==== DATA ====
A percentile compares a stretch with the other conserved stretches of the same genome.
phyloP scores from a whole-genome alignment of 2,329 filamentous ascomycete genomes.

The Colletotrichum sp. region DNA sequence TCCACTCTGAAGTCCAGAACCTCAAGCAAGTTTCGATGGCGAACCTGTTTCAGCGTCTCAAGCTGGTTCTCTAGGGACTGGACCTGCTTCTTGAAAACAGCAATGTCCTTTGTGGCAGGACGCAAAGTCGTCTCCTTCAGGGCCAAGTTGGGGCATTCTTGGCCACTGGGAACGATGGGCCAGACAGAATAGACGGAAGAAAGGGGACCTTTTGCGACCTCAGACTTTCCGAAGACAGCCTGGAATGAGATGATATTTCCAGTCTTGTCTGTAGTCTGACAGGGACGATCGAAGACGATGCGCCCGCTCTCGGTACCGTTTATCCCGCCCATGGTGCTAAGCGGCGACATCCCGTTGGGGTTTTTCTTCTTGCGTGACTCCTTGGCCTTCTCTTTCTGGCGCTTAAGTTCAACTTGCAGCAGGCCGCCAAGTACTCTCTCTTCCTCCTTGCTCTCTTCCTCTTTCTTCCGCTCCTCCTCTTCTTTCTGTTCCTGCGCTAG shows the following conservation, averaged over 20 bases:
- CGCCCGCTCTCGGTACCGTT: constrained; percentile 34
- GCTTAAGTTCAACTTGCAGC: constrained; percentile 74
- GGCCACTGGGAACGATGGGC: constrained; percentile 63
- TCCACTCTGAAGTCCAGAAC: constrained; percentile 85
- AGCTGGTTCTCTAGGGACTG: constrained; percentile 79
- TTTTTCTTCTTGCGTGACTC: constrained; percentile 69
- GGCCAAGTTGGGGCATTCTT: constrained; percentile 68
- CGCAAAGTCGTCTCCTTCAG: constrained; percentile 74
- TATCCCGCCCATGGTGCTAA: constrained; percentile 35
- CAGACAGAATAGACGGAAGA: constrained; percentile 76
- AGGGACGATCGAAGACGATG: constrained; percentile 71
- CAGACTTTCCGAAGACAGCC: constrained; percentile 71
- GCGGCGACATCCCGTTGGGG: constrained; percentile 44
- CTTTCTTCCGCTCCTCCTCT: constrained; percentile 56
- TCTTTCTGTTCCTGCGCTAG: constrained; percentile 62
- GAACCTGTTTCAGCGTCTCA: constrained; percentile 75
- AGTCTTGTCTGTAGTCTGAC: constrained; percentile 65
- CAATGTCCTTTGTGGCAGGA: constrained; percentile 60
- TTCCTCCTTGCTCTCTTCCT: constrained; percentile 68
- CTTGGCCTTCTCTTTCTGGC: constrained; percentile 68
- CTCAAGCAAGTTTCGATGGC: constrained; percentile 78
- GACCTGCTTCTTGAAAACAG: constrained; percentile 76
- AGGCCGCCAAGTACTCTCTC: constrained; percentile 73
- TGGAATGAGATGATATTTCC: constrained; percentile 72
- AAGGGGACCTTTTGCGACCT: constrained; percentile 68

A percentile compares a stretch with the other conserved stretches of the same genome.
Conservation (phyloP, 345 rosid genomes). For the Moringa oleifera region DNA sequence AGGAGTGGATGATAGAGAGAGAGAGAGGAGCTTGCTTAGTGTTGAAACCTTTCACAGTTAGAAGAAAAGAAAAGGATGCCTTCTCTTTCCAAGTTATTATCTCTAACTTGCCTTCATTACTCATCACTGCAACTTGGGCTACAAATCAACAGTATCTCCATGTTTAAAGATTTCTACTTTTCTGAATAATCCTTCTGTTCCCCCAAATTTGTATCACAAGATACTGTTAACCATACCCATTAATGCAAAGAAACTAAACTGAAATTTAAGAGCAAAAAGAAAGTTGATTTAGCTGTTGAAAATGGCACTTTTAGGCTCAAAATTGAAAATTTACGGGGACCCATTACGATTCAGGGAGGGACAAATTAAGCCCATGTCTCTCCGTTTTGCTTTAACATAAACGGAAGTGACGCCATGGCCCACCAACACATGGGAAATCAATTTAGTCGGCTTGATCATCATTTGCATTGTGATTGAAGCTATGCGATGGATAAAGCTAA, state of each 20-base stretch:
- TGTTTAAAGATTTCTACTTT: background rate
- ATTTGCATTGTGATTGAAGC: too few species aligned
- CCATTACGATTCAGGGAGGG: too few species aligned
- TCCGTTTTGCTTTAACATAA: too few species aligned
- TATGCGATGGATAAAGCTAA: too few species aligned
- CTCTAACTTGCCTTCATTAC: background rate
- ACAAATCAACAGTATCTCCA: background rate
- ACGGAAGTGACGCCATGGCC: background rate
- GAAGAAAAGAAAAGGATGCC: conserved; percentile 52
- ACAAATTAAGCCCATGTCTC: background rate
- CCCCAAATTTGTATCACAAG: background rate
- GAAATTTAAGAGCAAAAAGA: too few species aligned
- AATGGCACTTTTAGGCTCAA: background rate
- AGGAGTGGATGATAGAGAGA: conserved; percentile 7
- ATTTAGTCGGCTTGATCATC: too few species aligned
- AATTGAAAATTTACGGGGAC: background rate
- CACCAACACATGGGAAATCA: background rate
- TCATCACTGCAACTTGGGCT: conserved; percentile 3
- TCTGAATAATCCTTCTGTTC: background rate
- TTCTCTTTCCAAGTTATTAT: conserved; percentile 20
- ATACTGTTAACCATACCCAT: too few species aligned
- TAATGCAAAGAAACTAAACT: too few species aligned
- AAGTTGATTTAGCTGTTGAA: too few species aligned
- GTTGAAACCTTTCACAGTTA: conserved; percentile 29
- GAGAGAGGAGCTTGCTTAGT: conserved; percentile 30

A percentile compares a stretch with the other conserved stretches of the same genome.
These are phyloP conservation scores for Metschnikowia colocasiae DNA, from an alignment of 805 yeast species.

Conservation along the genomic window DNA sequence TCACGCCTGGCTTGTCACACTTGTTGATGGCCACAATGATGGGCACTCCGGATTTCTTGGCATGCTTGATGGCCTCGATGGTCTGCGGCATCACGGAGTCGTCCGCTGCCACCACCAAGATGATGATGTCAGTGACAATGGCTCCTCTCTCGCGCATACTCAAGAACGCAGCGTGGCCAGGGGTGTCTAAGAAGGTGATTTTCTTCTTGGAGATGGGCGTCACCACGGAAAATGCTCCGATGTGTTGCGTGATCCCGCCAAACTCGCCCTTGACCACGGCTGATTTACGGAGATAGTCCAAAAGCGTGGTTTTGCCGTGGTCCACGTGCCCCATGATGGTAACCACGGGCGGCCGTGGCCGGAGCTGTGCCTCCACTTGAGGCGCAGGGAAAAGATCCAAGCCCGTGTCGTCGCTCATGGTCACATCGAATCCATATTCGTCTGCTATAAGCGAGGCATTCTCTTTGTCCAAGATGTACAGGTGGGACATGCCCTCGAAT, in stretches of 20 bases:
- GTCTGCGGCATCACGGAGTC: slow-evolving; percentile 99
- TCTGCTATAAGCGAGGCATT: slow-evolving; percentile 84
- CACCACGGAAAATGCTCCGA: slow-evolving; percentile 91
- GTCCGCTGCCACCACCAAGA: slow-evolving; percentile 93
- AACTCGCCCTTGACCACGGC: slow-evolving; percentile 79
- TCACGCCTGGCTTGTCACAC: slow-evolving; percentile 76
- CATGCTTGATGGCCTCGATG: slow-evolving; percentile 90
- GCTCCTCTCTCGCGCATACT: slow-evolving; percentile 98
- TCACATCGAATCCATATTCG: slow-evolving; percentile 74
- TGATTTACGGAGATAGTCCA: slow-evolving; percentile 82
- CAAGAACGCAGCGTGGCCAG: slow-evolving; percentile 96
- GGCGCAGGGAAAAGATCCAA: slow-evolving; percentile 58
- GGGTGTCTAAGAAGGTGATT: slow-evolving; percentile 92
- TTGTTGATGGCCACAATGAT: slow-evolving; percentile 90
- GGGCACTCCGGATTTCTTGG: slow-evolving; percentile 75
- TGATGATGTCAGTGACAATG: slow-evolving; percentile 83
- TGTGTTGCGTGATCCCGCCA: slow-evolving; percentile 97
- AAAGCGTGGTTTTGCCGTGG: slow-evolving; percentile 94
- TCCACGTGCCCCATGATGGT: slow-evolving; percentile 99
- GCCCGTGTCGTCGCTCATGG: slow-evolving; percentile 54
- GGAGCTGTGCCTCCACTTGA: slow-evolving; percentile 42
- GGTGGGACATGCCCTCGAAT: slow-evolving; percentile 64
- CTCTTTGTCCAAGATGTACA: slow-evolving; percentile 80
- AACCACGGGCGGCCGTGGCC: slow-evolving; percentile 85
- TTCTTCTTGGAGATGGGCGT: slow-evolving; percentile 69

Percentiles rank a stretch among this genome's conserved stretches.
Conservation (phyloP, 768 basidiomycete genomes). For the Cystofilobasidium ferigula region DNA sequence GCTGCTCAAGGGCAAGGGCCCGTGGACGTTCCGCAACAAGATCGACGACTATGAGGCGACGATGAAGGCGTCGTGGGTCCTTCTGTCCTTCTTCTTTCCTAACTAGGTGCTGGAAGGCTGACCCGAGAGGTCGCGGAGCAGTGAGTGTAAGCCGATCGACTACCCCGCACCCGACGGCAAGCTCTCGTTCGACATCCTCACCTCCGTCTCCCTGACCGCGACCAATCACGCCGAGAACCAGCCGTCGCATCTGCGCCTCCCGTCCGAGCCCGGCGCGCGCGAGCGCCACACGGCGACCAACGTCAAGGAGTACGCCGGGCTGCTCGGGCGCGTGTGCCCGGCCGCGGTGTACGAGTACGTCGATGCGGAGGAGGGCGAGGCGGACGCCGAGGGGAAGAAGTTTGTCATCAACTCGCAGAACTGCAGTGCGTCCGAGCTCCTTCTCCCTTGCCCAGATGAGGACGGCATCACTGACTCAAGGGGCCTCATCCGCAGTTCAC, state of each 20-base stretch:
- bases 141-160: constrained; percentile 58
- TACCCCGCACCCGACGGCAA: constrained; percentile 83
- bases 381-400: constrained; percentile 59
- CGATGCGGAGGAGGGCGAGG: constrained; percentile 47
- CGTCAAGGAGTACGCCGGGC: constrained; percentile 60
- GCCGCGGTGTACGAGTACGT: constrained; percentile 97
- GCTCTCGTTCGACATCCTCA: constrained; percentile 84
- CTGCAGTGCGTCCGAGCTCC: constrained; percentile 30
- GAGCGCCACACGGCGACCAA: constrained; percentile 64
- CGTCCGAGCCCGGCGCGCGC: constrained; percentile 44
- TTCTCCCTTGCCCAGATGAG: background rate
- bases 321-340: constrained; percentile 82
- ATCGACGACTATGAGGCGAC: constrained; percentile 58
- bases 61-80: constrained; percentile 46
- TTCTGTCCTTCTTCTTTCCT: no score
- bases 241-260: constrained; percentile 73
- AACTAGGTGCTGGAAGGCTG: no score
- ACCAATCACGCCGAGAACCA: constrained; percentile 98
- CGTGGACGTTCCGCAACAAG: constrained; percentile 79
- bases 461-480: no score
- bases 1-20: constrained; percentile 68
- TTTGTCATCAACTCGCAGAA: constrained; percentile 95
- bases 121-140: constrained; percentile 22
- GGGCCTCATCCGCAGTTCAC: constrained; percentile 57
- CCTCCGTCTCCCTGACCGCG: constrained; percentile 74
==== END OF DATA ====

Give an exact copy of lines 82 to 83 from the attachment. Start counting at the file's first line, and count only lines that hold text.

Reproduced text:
- AACCACGGGCGGCCGTGGCC: slow-evolving; percentile 85
- TTCTTCTTGGAGATGGGCGT: slow-evolving; percentile 69